Oxfam has criticized top British supermarkets for buying tea from gardens in Assam, where workers suffer from cholera and typhoid.
The international organization which works for reducing inequality and injustice, criticized the supermarkets for fuelling poverty, abuse and gender discrimination in their supply chains originating in India and Brazil.
Several companies from Assam supply tea to British supermarkets, including Sainsbury’s, Tesco, Lidl, Aldi and Morrisons.
“Poor pay and harsh working conditions are common on foreign farms and plantations that supply tea to UK supermarkets,” a report by Oxfam said.
Oxfam is an international confederation of 20 organizations working together with partners and local communities in more than 90 countries.
The report said interviews with workers of 50 tea plantations in Assam revealed that cholera and typhoid because workers had no access to toilets and safe drinking water.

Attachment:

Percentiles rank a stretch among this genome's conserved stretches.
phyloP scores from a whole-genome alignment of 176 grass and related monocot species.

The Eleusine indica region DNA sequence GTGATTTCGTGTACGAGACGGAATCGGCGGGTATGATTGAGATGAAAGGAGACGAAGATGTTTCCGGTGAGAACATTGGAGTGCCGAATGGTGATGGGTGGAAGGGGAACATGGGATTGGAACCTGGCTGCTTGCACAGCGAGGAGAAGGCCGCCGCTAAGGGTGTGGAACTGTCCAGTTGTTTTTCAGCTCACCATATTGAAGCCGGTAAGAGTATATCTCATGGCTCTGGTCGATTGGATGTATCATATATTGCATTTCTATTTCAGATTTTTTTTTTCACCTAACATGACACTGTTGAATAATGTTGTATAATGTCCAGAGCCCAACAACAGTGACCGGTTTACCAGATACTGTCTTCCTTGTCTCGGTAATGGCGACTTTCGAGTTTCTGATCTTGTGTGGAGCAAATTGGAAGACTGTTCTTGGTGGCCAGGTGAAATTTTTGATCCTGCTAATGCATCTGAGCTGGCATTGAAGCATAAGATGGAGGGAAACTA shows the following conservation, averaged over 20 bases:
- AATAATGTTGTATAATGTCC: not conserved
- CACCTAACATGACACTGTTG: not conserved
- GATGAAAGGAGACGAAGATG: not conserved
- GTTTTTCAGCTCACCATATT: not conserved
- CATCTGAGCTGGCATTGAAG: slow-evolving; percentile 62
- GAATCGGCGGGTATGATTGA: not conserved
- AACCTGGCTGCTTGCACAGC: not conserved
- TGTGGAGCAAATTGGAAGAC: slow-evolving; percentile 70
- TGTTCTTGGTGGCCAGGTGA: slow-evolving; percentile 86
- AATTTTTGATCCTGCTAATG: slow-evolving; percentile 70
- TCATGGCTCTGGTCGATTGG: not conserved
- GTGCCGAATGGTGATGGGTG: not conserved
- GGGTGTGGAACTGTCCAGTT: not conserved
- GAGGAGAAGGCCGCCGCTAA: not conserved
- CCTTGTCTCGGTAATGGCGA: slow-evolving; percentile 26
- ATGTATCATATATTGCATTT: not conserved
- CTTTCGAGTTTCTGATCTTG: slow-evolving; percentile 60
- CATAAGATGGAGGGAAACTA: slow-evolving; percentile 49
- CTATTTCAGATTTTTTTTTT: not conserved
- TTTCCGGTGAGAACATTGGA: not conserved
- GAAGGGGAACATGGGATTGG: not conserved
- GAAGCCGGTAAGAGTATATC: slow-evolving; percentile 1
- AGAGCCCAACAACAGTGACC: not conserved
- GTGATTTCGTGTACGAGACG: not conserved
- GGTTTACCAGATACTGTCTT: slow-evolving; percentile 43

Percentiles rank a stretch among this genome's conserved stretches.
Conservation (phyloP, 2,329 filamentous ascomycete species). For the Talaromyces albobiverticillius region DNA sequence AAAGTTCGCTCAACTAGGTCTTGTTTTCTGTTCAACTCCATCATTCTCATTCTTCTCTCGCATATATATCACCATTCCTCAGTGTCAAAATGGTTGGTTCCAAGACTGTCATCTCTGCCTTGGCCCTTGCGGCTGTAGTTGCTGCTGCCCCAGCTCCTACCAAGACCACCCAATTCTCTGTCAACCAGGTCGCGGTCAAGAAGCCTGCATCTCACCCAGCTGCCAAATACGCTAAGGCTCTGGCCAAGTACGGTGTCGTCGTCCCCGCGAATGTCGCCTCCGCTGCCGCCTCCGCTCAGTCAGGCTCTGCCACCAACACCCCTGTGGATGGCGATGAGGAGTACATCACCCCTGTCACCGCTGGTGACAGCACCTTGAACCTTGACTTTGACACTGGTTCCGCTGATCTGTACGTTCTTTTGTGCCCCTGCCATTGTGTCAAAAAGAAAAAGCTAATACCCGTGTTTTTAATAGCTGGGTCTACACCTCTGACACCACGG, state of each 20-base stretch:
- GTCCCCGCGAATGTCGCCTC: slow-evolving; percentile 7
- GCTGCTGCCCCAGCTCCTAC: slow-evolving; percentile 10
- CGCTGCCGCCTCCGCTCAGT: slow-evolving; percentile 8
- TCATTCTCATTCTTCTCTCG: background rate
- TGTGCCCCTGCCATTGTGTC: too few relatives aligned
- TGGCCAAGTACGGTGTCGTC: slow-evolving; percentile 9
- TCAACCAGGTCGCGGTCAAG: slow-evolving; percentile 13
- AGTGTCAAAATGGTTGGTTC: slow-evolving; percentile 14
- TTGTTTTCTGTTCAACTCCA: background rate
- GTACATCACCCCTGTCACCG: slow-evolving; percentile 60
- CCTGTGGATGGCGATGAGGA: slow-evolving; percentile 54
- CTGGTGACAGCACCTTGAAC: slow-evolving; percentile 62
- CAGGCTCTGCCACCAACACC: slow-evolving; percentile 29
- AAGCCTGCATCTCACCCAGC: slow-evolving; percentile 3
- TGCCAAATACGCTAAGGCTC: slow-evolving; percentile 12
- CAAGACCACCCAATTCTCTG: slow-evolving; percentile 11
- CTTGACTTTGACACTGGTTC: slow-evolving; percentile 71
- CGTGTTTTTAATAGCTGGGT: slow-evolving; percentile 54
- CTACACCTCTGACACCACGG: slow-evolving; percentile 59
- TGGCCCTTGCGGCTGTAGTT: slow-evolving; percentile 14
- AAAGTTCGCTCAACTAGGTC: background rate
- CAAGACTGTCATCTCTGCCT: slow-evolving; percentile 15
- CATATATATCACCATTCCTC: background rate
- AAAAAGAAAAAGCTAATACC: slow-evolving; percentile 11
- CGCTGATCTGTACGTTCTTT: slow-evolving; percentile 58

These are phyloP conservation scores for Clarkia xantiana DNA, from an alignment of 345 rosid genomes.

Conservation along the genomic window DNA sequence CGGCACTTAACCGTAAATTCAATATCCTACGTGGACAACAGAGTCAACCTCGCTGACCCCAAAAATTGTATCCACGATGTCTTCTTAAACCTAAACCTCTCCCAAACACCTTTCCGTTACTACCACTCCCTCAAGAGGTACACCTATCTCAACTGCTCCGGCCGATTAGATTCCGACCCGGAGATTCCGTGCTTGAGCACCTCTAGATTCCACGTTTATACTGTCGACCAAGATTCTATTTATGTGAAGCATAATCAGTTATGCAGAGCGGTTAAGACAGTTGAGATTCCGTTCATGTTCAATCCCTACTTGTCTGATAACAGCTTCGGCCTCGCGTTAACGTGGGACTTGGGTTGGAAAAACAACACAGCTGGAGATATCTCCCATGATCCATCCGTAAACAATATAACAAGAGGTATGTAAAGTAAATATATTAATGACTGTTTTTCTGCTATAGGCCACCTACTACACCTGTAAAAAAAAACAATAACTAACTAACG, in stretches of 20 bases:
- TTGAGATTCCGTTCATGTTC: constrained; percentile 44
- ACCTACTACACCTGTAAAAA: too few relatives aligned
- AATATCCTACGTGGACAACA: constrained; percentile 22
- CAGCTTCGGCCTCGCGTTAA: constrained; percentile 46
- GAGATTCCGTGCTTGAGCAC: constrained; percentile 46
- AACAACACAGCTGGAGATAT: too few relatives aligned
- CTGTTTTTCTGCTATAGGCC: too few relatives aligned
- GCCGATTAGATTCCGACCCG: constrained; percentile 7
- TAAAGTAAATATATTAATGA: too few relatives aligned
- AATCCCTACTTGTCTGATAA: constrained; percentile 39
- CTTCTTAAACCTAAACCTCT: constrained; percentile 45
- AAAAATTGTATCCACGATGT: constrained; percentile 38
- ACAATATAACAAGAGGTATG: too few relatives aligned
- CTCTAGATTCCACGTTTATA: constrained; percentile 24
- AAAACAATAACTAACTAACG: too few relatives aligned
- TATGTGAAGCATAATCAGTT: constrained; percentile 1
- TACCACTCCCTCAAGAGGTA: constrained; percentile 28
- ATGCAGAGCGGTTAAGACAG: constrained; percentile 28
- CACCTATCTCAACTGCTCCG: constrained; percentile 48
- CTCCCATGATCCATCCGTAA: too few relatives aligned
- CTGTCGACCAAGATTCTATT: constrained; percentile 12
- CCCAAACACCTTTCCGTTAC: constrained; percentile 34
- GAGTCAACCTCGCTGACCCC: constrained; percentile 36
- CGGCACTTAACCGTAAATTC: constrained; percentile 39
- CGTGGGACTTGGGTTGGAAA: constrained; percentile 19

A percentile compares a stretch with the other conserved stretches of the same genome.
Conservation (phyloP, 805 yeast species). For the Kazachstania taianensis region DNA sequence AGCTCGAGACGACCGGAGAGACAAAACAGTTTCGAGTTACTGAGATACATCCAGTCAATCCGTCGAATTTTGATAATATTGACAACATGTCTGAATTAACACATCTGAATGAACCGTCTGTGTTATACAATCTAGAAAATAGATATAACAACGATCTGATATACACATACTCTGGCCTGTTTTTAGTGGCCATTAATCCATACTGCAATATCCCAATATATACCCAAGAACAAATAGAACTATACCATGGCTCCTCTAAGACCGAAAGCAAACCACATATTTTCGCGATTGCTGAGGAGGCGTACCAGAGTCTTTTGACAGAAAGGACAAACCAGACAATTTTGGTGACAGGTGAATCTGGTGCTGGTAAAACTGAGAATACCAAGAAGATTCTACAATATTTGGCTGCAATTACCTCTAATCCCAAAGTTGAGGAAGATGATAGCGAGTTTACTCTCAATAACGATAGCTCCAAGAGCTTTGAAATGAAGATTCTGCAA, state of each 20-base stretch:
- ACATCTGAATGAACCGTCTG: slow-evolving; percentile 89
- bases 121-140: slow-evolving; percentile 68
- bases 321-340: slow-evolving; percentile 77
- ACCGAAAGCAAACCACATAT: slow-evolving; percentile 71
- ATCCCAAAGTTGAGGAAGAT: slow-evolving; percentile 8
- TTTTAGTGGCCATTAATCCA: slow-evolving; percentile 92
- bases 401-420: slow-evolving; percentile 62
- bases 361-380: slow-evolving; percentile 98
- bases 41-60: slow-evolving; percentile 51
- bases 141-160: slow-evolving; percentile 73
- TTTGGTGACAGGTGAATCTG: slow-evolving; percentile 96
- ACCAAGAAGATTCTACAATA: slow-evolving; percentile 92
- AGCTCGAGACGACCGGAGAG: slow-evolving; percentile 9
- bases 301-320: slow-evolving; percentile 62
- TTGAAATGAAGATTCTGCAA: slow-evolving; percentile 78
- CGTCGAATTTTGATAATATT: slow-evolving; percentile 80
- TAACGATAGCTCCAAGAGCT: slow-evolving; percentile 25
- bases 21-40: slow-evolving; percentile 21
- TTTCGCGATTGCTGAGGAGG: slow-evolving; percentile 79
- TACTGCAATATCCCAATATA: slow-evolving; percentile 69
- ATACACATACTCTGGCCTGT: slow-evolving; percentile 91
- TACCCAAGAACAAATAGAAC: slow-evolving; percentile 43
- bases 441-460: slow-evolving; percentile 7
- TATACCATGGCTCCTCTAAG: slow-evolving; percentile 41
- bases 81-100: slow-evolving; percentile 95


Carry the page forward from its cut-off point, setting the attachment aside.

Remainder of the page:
The Oxfam report said female workers in tea plantations in Assam worked for up to 13 “back-breaking” hours a day.
Oxfam said Aldi, Morrisons, Tesco and Sainsbury’s have confirmed that they sourced their own-brand tea from companies whose suppliers included the estates visited by the charity.
It was shocking that Oxfam found that of the 79p paid by shoppers for a 100g pack of black Assam tea in the UK, supermarkets and tea brands receive 49p, while workers collectively received only 3p.
The charity said workers on the Assam estates could earn a living wage if they were paid just 5p more of the retail price.
It is sad that the British supermarkets’ quest of profits continues to turn blind eyes to poverty and human rights abuses in the supply chains, especially from Assam.
The British supermarkets should ensure that the workers in the tea plantations get proper wages, ensure equality for women workers, and also should be transparent about the source of their products.